Regular readers will know that, for me, Christmas music has roughly the same effect. I don't mean the classical stuff; I'm very happy with the odd oratorio or a traditional carol, but the nauseating drivel that fills your ears in virtually any enclosed public space at this time of year makes my blood boil.
Prime offenders are, of course, the Americans; lacking a sensible tradition of wassailing*, yule logs or holly and ivy (all, incidentally, good Norse pagan customs), they have invented the cult of Christmas, an amalgam of drippy pseudo-nostalgia and ersatz emotion where sentimentality is viewed as a positive attribute.
Those of us who decline the invitation to rock around the Christmas tree or have ourselves a merry little Christmas are probably no great loss to the retailers pumping out this stuff; I'd like to think we have more sense than to spend unreasonable sums on overpriced tat.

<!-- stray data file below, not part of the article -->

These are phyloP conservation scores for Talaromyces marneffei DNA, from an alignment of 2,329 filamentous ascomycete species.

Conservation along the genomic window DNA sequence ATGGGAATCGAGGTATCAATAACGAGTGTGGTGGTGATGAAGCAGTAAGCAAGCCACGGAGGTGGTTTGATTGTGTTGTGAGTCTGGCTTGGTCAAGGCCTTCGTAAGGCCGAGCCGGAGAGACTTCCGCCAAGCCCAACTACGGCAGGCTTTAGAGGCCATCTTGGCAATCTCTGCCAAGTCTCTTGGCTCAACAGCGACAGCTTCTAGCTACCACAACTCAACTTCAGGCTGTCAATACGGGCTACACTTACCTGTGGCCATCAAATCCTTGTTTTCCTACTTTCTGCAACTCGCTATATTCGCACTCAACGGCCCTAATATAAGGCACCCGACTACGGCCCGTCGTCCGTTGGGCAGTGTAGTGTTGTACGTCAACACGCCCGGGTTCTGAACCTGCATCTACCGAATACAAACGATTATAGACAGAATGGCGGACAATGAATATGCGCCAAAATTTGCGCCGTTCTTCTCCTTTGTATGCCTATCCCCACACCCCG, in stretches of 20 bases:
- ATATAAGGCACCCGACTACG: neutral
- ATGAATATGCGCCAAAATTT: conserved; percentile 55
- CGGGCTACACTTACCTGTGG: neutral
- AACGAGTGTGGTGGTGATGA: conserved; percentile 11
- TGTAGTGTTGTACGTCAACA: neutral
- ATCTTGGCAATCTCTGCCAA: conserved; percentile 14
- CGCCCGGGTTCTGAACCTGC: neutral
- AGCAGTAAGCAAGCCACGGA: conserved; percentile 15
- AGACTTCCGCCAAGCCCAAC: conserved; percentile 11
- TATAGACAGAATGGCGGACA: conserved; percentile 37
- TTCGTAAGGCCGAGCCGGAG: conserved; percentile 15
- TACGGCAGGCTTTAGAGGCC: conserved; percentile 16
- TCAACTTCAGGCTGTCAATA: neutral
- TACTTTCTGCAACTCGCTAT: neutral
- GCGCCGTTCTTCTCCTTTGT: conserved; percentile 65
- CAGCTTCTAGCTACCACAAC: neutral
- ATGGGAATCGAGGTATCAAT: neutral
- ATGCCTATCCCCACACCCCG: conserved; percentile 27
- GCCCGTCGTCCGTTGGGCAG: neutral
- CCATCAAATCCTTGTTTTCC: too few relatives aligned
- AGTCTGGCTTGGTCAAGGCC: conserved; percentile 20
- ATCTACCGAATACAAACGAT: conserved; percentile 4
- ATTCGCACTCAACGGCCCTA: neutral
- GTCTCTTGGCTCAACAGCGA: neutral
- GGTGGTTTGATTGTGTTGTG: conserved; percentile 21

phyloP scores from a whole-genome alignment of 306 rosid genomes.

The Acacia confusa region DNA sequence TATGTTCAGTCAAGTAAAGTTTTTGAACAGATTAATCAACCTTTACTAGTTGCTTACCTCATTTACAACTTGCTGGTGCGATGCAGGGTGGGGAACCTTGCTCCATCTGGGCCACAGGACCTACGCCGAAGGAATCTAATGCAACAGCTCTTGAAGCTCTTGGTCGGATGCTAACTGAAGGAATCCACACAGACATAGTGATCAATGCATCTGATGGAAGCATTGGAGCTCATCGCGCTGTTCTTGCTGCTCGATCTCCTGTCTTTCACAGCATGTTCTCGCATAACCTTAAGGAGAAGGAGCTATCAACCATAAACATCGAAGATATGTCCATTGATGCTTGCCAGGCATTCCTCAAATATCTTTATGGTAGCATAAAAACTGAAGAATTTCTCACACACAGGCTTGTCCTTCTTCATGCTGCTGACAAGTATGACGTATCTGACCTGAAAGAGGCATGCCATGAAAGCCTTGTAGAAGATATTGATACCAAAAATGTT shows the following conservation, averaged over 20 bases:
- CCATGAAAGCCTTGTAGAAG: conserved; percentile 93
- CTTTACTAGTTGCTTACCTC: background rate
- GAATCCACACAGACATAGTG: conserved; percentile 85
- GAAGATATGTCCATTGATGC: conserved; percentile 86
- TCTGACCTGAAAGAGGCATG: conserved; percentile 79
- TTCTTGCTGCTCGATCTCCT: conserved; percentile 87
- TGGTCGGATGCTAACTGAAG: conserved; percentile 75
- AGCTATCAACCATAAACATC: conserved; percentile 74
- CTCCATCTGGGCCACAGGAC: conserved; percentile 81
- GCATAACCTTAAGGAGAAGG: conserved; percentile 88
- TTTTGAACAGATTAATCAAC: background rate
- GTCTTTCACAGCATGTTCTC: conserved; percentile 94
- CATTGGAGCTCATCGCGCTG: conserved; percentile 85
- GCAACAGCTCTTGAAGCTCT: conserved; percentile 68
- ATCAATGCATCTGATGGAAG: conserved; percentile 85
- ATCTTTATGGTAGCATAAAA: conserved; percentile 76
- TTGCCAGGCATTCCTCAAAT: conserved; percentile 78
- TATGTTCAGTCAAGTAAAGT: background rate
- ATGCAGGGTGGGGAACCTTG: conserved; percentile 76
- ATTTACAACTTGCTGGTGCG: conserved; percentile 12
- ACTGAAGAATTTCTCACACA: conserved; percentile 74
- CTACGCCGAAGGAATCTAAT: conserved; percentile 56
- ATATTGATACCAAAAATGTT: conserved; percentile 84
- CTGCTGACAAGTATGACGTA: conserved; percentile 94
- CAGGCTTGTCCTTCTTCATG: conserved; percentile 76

As a timely antidote to the crass jollity and commercialism of the season, I'd like to offer one of my favourite alternatives, Tom Lehrer's Christmas Carol, dedicated to Longrider and his aversion to organised fun:
* Memorably described thus by Bill Bryson:
In Anglo-Saxon times, it was customary for someone offering a drink to say 'Wassail!' and for the recipient to respond 'Drinkhail!' and for the participants to repeat the exercise until comfortably horizontal.